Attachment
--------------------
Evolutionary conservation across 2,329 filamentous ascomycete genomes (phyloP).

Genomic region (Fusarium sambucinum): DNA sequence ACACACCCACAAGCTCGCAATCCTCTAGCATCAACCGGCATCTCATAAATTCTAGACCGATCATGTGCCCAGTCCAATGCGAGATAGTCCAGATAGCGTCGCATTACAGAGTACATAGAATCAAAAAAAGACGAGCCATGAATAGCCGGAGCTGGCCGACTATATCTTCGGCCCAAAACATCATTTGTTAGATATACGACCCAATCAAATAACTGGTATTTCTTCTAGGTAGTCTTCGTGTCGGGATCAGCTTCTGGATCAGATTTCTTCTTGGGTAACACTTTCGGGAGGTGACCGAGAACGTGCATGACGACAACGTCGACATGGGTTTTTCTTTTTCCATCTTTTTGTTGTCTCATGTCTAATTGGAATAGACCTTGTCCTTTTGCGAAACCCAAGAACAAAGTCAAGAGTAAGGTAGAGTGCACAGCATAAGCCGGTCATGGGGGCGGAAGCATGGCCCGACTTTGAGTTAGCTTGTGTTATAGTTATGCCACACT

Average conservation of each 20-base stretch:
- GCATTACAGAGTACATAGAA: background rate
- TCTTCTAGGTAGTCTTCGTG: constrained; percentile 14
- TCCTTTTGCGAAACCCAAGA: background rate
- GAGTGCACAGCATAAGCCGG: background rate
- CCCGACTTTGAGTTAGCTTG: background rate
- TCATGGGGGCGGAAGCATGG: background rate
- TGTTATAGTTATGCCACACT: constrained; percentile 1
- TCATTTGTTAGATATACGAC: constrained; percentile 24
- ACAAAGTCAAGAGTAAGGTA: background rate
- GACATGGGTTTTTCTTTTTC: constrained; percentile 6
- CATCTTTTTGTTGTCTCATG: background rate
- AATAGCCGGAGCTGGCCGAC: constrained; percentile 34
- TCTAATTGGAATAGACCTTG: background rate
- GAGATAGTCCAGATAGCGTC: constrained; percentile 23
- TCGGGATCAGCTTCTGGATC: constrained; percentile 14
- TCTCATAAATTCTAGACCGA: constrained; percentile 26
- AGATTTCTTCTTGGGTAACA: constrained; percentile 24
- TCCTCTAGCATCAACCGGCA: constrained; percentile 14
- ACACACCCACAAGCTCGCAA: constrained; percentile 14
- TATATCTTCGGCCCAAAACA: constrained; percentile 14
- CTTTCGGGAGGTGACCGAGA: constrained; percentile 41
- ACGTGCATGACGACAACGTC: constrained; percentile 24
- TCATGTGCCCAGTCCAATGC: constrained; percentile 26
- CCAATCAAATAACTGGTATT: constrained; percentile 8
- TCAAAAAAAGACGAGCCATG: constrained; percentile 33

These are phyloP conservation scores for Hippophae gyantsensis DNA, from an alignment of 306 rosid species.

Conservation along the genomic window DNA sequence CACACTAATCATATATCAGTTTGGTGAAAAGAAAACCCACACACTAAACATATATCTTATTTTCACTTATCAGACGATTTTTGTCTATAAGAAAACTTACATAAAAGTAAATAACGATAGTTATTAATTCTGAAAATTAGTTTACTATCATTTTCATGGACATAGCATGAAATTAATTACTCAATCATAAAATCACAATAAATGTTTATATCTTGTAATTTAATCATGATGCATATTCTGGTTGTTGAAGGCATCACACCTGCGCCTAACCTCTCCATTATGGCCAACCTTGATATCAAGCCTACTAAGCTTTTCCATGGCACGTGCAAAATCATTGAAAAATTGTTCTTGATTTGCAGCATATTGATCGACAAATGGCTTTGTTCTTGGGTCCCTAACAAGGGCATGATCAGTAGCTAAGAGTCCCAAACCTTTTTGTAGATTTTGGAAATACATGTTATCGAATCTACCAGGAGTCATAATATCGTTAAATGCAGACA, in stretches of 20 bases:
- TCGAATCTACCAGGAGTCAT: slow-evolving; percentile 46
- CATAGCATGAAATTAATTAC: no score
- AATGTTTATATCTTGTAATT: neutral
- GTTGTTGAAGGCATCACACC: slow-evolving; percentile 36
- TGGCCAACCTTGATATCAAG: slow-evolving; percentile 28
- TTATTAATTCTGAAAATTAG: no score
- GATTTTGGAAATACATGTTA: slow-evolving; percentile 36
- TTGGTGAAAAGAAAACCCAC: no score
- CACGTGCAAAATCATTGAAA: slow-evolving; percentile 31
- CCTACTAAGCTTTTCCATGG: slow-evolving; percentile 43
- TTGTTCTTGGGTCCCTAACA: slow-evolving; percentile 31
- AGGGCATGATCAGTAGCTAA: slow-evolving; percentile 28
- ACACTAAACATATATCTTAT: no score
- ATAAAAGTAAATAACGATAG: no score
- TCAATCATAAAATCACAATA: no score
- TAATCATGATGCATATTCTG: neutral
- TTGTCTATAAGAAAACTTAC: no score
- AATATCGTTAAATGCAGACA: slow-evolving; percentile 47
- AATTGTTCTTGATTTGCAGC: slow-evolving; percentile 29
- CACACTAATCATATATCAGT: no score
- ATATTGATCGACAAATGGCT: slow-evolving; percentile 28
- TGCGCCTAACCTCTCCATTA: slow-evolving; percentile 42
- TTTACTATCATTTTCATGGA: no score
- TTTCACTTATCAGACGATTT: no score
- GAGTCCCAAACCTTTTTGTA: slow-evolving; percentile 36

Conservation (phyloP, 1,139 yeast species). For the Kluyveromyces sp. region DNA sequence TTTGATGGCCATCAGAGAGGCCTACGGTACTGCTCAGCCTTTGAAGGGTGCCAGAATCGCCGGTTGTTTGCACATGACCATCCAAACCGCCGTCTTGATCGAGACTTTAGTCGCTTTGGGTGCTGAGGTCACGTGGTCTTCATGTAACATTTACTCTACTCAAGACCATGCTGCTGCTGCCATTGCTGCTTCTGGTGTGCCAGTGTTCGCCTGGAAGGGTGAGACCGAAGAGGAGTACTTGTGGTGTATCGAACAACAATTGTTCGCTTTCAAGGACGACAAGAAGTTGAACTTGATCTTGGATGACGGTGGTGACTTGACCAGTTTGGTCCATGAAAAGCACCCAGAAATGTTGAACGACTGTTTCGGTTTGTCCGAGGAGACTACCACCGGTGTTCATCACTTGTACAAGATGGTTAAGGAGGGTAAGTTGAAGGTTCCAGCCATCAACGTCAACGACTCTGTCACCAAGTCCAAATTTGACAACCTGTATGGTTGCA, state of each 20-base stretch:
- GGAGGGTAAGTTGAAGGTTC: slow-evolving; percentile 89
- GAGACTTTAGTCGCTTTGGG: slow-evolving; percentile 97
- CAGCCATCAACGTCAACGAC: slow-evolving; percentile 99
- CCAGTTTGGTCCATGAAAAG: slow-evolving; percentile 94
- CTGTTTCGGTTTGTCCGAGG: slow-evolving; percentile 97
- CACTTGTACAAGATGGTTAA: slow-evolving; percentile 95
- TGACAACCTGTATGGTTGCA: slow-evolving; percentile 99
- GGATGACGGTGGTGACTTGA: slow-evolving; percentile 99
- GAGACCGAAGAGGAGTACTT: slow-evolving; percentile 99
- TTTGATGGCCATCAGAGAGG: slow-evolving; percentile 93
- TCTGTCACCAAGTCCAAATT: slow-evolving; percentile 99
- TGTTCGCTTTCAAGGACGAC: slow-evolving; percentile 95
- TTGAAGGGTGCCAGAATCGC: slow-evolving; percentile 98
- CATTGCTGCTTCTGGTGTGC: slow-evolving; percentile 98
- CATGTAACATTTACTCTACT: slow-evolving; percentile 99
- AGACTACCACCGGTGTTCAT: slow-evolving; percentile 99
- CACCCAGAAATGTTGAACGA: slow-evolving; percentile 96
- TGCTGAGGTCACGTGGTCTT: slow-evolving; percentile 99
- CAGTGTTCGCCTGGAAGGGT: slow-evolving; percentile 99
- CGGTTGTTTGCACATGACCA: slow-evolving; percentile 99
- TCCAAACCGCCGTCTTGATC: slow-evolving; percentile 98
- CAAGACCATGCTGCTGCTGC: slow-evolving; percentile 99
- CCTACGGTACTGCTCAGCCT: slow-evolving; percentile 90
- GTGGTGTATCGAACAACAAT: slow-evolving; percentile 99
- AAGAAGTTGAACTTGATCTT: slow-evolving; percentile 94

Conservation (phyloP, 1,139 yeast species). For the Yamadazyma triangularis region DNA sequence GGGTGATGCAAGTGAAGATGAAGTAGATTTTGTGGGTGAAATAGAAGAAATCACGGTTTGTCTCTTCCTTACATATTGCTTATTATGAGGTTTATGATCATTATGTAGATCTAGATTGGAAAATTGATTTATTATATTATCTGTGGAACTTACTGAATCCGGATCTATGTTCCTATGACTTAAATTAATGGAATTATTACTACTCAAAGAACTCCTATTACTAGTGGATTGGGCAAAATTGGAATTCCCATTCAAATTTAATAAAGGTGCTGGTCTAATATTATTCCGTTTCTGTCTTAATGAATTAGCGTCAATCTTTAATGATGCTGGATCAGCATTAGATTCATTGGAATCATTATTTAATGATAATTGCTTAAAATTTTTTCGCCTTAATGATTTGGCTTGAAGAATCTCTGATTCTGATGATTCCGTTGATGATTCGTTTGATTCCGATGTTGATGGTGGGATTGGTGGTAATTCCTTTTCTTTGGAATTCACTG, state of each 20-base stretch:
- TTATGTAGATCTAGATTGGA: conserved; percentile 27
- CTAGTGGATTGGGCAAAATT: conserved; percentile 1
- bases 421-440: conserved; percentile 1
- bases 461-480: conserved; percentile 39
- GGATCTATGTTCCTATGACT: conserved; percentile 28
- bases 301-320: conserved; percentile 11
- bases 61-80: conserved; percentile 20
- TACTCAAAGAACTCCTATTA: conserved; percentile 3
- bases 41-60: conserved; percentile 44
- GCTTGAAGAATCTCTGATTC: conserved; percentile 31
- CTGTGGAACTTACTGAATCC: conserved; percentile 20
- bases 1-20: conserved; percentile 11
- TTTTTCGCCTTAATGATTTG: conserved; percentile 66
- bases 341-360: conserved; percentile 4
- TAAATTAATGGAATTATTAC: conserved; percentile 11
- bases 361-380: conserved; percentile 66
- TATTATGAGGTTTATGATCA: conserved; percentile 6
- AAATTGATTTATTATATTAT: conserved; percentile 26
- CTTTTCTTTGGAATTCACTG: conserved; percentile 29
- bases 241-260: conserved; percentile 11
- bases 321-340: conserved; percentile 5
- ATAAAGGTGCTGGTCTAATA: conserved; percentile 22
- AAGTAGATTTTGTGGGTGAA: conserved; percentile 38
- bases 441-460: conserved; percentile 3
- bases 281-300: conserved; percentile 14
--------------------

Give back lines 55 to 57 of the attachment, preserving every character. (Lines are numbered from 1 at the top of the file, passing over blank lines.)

- GAGTCCCAAACCTTTTTGTA: slow-evolving; percentile 36

Conservation (phyloP, 1,139 yeast species). For the Kluyveromyces sp. region DNA sequence TTTGATGGCCATCAGAGAGGCCTACGGTACTGCTCAGCCTTTGAAGGGTGCCAGAATCGCCGGTTGTTTGCACATGACCATCCAAACCGCCGTCTTGATCGAGACTTTAGTCGCTTTGGGTGCTGAGGTCACGTGGTCTTCATGTAACATTTACTCTACTCAAGACCATGCTGCTGCTGCCATTGCTGCTTCTGGTGTGCCAGTGTTCGCCTGGAAGGGTGAGACCGAAGAGGAGTACTTGTGGTGTATCGAACAACAATTGTTCGCTTTCAAGGACGACAAGAAGTTGAACTTGATCTTGGATGACGGTGGTGACTTGACCAGTTTGGTCCATGAAAAGCACCCAGAAATGTTGAACGACTGTTTCGGTTTGTCCGAGGAGACTACCACCGGTGTTCATCACTTGTACAAGATGGTTAAGGAGGGTAAGTTGAAGGTTCCAGCCATCAACGTCAACGACTCTGTCACCAAGTCCAAATTTGACAACCTGTATGGTTGCA, state of each 20-base stretch:
- GGAGGGTAAGTTGAAGGTTC: slow-evolving; percentile 89